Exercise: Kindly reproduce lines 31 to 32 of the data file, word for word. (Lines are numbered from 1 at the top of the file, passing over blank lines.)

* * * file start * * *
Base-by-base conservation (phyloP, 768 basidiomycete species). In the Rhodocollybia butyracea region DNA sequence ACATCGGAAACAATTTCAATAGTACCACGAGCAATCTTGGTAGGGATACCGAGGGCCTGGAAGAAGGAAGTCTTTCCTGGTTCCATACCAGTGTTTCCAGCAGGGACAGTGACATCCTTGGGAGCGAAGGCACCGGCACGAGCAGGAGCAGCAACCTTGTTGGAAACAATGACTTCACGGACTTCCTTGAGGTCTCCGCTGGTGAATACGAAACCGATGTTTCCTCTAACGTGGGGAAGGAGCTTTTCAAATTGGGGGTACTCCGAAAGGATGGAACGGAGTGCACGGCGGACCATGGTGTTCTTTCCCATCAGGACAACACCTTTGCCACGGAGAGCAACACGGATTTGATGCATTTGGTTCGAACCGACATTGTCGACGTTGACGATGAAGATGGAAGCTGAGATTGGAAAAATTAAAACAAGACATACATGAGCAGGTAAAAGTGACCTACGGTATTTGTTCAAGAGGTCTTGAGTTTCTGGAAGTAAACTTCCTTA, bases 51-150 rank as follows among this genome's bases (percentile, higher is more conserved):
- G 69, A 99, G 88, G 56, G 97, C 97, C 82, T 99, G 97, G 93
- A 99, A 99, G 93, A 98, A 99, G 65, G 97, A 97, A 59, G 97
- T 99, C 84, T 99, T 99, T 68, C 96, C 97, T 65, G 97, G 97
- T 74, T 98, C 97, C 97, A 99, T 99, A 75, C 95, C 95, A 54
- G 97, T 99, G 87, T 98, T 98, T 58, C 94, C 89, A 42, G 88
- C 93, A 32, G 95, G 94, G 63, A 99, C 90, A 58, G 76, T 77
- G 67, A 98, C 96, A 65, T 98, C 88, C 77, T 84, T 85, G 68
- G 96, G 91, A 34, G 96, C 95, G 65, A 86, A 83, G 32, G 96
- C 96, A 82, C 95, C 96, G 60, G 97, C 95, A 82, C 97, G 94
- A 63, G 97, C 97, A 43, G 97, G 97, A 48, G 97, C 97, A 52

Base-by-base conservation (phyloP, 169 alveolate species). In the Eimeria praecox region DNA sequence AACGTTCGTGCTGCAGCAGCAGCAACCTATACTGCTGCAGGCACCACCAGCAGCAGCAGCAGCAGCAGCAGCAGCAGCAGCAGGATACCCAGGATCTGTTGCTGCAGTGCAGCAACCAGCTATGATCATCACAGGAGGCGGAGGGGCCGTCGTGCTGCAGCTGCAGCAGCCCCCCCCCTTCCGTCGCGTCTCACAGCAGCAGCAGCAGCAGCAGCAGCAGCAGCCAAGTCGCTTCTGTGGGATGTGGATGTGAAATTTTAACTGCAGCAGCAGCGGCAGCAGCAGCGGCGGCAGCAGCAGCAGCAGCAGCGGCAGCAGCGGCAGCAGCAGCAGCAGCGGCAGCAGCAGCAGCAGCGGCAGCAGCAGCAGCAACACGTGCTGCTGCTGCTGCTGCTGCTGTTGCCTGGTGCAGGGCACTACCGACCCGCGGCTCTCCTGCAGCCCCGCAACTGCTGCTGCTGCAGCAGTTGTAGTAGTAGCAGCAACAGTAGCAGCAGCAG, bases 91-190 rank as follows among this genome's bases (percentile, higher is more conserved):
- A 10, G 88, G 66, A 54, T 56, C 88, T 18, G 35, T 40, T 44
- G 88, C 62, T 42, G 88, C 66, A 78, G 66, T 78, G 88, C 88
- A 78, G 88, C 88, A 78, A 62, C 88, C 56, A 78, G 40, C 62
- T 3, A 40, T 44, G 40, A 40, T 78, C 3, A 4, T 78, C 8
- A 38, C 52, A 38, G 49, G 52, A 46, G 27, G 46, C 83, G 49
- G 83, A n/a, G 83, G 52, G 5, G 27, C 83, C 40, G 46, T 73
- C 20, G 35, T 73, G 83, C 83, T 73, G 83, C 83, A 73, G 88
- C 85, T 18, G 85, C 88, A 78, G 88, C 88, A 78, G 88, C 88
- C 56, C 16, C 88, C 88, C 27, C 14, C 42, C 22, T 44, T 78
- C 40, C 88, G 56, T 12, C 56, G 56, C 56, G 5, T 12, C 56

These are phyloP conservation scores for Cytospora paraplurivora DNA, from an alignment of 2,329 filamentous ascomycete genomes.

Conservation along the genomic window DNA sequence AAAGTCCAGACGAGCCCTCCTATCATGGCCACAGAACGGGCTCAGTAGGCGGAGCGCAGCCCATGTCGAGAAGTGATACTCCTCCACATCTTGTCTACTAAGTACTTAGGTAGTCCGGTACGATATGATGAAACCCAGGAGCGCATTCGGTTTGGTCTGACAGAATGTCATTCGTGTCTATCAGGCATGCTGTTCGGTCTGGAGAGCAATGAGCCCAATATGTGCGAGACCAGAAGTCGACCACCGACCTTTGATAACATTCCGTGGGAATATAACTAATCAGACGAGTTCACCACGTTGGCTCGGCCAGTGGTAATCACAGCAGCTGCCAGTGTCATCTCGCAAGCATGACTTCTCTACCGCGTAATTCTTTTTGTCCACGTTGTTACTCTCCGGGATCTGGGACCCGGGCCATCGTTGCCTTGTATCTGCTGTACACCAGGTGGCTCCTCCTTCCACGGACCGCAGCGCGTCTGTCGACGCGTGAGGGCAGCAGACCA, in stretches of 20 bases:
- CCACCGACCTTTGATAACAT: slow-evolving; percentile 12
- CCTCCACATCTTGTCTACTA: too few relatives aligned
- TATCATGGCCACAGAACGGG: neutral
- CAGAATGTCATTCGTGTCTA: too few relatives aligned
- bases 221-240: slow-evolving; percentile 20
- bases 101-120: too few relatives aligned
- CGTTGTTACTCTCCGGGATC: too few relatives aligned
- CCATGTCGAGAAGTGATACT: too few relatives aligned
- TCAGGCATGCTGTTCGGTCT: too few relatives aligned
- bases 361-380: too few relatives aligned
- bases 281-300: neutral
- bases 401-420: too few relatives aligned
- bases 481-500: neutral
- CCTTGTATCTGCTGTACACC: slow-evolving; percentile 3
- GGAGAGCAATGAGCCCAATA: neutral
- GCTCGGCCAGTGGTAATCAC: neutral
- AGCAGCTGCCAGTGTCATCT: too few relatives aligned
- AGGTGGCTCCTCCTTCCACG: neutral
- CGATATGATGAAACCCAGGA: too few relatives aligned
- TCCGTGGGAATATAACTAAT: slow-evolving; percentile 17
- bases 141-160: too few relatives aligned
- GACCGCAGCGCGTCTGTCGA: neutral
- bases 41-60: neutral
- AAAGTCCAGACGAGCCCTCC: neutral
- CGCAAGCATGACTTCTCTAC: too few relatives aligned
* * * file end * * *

- CGTTGTTACTCTCCGGGATC: too few relatives aligned
- CCATGTCGAGAAGTGATACT: too few relatives aligned